emergency Shutdown and fuse ratings for circuit

Hi,

So I am making a robot, and I have an 11 volt lipo battery supplying my 12v motors through the roboclaw 30a. I have the logic for the RClaw and an Arduino from a separate 7v battery (to prevent the effects of brown outs and other stuff). What I want is to make all this as safe as possible, so I have an emergency shutoff switch.My problem is I want to connect that emergency shutoff to all power supply of both batteries. How can I have one switch controlling 2 power sources at different power voltage ratings ? Do I have to have the switch connected to relays and the switch turns off both relays when pressed, so the 7 volt has a relay on the +ve, and the 11v has a relay on the +ve. The emergency switch feeds both relays so they remain open. Then someone hits the ESw and the relays drop out and the power is cut. This isn't really an emergency shut off IMO,an EShutoff is turning all the power off instantly to no other components (in case they fail etc). Can anyone help me ?

Also what ratings of fuse do I need for both of these curcuits ? The motors have 20 amp stall rating, but have 2 amp rated-load current. So do I let the current go up to 20Amp (so 20a fuse), or do I blow a fuse at say 5amp ? The Arduino and roboclaw should I put that 7volt circuit on a 1 amp fuse ? This is just the logi of the roboclaw obviously not the motor circuit on the roboclaw.

I got kids and they really love to grab hold of the thing, so I'm trying to make it safe, any other safety advice would also be appreciated !

Thanks

PS my web site is here (being built ... )

http://www.roboticsfordreamers.com

Marcus

You need a DPST switch.

Fuses:

Important questions would be how many motors would be running at once, how many can be stalled, and for how long?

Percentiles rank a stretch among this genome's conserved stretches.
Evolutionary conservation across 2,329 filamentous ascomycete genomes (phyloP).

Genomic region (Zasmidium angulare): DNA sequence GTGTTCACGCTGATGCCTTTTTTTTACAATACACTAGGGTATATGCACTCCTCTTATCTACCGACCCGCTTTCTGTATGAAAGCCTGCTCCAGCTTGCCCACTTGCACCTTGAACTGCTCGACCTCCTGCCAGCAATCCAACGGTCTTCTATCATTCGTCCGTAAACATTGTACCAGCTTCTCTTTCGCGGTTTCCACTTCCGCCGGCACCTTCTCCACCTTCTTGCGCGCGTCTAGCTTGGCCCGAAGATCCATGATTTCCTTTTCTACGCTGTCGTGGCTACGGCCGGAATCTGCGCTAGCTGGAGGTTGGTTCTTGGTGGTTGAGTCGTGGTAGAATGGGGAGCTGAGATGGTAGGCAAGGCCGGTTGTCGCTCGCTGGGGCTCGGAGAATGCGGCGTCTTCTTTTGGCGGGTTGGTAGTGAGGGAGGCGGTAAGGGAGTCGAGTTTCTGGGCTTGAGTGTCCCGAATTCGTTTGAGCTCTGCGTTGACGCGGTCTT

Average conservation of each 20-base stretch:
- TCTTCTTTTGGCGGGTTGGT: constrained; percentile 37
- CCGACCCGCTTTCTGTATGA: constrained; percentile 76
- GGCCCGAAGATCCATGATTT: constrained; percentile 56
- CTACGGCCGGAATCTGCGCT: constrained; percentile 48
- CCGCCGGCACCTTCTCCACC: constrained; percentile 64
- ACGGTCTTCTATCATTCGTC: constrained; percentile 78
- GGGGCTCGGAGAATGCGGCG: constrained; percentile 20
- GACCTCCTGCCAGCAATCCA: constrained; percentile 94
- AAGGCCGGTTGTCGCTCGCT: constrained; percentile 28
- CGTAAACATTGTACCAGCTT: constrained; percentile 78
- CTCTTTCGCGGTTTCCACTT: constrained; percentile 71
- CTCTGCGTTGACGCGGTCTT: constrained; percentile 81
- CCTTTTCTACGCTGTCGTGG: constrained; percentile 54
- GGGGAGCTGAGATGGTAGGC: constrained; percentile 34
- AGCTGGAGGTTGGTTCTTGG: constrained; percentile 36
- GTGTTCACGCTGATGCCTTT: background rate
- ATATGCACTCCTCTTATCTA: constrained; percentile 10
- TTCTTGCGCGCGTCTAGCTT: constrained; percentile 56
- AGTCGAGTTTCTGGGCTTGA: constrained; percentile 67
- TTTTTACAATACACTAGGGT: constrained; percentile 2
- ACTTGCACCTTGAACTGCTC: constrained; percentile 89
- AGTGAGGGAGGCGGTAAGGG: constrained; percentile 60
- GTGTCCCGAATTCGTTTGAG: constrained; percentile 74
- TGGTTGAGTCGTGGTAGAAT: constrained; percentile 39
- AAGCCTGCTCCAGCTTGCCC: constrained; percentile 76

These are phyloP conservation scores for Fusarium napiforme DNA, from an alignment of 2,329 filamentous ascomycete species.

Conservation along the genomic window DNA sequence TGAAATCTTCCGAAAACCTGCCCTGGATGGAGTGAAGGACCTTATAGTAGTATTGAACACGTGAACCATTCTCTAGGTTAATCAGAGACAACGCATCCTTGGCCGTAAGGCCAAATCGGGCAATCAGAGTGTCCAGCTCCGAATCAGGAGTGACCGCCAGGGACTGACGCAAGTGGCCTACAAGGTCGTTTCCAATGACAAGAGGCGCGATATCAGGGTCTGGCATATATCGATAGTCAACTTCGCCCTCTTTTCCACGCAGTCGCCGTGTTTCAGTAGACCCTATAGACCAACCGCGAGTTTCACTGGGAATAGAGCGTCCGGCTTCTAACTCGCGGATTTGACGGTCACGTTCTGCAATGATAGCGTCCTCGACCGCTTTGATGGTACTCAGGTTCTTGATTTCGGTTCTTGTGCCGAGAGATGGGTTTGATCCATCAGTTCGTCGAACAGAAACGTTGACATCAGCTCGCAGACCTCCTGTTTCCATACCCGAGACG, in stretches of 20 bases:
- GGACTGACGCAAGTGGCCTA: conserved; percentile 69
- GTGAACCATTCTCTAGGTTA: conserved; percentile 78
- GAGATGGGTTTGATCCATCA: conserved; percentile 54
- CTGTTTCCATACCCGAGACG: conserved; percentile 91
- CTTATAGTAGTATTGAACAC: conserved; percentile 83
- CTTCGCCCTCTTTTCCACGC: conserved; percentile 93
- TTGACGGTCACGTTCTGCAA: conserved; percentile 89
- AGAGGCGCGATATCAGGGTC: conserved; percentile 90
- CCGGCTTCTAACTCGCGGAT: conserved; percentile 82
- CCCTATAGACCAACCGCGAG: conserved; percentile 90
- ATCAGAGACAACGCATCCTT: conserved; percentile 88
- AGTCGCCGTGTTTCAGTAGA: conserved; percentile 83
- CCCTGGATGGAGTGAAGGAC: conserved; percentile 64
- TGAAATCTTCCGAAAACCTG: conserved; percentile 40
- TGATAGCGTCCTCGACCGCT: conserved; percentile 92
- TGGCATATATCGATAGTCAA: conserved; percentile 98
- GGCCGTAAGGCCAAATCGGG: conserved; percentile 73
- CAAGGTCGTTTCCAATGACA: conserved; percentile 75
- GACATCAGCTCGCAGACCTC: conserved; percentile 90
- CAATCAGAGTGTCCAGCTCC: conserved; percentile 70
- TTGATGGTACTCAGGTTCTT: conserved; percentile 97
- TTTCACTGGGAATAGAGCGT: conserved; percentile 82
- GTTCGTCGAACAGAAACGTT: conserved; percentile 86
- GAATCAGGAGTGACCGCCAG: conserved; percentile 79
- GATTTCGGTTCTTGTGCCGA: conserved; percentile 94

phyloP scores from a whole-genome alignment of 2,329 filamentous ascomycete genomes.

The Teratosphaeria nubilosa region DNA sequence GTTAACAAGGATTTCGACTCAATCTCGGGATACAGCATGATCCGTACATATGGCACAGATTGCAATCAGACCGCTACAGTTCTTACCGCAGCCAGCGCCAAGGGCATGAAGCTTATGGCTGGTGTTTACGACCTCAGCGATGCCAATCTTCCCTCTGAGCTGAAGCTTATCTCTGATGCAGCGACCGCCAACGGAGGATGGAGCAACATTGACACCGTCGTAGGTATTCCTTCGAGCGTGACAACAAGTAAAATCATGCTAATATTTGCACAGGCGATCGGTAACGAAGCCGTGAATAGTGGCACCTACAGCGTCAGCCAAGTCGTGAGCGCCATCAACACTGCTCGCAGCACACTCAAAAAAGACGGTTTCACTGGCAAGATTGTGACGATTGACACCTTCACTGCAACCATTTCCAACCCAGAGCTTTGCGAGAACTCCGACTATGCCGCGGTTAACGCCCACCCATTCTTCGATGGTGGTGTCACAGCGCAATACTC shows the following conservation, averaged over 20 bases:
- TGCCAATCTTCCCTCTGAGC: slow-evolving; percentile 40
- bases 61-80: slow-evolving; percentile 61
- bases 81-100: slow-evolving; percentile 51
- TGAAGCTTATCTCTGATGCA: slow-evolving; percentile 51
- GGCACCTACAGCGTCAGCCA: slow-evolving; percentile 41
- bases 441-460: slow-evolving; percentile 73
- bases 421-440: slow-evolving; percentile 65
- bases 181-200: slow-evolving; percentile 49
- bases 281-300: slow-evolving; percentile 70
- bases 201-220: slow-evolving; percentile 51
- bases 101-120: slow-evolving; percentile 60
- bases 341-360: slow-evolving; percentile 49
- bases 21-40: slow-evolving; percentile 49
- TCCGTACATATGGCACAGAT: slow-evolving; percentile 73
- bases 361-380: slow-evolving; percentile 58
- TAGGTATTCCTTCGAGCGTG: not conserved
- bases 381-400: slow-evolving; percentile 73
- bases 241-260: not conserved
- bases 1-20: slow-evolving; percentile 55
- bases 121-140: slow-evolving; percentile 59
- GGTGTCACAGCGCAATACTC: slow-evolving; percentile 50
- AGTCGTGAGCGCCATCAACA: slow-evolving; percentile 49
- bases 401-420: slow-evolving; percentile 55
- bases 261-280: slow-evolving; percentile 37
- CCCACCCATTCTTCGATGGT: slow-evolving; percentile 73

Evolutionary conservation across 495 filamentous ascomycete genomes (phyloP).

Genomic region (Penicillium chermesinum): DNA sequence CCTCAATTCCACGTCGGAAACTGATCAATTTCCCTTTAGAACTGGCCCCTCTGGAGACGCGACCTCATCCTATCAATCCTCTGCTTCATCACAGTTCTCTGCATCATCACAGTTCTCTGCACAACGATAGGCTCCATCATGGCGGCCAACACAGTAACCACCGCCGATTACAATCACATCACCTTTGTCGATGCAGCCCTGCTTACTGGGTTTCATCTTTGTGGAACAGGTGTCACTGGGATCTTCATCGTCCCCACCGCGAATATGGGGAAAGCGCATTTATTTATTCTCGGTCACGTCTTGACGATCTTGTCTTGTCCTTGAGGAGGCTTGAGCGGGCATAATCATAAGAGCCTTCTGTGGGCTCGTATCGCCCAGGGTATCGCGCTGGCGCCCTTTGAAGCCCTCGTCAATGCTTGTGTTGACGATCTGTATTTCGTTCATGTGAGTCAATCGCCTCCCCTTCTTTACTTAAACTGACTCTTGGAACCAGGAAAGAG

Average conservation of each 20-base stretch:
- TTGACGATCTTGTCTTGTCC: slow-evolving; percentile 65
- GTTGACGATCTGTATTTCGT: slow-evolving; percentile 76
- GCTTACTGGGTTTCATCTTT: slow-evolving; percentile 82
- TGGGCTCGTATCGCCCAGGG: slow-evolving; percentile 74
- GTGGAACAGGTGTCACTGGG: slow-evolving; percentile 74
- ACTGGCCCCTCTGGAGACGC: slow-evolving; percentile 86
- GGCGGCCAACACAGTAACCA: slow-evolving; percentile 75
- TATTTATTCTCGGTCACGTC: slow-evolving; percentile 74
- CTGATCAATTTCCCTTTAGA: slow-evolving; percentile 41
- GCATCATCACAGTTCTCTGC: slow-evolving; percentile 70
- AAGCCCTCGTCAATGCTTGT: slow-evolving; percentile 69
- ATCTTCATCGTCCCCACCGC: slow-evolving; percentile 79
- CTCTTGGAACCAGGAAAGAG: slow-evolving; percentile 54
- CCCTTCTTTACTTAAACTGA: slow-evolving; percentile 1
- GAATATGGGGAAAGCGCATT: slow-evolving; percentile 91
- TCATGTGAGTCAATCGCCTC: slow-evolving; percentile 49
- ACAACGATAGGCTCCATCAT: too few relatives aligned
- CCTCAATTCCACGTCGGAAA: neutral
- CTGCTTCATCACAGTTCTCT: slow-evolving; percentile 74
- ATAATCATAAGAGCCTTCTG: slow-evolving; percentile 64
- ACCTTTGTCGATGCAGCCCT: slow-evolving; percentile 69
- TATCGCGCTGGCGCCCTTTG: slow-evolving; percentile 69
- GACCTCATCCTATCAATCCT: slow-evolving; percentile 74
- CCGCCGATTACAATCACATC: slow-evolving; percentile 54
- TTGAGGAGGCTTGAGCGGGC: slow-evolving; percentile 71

In general, most fuses are sure to blow if twice their rated capacity passes through them. Thus, if you have a 5A fuse, it will need to be replaced the first time a motor stalls and tries to draw 20A.

Another point about fuses is that you need to see what the circuit would look like during a 'fuse blow' event. It there is enough resistance, it is possible to short something out and never reach a fuse blow current.

A 'slow blow' fuse is called that since it will take longer for a fault current to blow the fuse. Look at the fuse blow time vs. current charts.

Emergency Power Off (Cut-throat):

You will need to be very clear exactly what is expected by sending the command, and why. Unless there is a way to reset the relays, setting latching relays to 'off' will prevent the project from turning back on! Likewise, if momentary relays are used, then turning off everything will result in just resetting the project and having it turn back on.

Think about alternates to having 'emergency shutdown' turn off the computer. Perhaps the motor section can require a relay turned on to work, and the shutdown just resets the computer? I don't know the project, so this is something you will have to look at.